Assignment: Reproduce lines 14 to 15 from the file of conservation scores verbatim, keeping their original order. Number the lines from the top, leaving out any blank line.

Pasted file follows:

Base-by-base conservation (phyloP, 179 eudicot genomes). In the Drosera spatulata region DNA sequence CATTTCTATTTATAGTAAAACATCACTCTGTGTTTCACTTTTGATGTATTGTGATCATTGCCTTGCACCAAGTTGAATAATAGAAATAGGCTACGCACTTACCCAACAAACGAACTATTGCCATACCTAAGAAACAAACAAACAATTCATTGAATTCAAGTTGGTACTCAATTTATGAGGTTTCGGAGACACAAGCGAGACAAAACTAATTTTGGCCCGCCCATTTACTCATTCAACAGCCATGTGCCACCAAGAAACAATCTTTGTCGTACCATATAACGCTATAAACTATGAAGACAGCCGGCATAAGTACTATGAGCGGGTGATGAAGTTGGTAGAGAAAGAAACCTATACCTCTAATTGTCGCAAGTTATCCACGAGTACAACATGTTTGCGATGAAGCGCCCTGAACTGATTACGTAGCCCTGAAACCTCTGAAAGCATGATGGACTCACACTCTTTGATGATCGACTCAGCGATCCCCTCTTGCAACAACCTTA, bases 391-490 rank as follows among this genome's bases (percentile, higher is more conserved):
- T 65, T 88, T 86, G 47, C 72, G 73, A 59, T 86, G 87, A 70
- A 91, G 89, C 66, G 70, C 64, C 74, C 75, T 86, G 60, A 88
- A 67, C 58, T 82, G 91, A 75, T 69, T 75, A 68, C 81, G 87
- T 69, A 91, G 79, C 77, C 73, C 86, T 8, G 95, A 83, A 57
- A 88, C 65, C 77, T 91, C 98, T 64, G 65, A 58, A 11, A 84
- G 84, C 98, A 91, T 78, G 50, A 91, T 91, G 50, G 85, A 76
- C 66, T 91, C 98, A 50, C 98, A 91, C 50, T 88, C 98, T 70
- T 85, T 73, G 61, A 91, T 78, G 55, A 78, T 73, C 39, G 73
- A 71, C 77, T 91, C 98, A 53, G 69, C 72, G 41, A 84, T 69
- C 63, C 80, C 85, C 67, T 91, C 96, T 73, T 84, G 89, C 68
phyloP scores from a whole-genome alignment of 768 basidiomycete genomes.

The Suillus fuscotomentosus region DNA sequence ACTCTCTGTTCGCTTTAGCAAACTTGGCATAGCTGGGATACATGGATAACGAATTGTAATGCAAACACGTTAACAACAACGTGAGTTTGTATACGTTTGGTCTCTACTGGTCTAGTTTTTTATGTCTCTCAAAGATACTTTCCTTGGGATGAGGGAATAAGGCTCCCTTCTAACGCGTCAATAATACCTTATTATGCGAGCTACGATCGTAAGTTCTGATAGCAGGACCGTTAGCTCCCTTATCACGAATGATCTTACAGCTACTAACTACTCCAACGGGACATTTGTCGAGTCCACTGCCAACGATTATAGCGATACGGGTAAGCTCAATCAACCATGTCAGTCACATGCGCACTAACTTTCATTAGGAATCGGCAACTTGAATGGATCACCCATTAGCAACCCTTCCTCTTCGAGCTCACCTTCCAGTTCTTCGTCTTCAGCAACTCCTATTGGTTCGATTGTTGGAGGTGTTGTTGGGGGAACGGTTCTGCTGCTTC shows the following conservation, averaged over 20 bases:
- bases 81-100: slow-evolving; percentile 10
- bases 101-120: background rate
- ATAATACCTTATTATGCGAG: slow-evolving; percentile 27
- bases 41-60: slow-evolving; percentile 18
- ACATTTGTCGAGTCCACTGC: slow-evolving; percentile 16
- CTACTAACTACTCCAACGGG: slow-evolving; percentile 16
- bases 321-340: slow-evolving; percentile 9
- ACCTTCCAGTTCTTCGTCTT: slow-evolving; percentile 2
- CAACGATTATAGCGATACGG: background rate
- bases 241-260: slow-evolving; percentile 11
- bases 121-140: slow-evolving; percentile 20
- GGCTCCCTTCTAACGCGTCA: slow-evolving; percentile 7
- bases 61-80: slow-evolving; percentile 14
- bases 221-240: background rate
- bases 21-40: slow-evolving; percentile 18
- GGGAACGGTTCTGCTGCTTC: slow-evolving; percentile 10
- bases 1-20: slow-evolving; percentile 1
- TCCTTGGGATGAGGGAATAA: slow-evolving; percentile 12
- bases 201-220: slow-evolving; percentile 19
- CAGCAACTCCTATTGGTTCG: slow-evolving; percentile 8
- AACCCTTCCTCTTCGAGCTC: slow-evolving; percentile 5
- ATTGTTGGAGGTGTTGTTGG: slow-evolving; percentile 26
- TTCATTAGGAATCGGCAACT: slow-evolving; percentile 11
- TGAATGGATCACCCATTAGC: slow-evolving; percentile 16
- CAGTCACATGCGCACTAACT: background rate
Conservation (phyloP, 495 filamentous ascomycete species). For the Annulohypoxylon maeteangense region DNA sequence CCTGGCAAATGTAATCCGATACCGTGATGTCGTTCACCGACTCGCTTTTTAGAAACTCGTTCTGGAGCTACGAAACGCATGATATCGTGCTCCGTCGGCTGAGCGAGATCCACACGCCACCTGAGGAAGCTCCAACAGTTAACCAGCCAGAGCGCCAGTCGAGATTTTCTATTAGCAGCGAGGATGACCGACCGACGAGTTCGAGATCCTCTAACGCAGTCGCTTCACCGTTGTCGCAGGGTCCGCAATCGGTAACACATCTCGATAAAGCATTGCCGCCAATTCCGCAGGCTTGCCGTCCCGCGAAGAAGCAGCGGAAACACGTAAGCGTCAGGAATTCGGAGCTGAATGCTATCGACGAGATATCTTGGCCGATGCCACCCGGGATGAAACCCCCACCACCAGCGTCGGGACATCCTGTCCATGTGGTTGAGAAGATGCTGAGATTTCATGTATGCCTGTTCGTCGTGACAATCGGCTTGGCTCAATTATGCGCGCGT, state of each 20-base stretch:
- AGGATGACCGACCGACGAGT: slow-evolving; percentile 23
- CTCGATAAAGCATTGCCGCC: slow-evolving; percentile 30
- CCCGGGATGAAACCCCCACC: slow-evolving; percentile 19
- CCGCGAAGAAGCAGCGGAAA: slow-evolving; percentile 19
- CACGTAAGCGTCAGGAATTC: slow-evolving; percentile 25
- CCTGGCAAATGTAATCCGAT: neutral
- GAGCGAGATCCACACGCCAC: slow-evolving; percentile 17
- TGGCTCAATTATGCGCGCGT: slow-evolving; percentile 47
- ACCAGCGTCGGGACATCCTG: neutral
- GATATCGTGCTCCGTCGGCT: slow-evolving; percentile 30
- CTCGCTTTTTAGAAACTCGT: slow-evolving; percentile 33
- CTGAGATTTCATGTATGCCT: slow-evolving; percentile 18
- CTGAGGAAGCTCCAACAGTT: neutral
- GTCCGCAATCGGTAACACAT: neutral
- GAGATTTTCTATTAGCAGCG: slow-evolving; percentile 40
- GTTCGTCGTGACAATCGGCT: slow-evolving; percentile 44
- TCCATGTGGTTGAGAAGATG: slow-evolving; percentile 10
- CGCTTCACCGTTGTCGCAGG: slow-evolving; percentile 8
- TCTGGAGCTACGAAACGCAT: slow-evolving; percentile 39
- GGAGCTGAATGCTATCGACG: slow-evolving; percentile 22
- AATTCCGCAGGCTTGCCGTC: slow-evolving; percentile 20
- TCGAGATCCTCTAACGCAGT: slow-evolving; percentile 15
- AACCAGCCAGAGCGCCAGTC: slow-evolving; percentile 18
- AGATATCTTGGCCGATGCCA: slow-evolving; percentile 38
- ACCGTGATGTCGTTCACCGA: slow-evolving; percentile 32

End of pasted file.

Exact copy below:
- bases 81-100: slow-evolving; percentile 10
- bases 101-120: background rate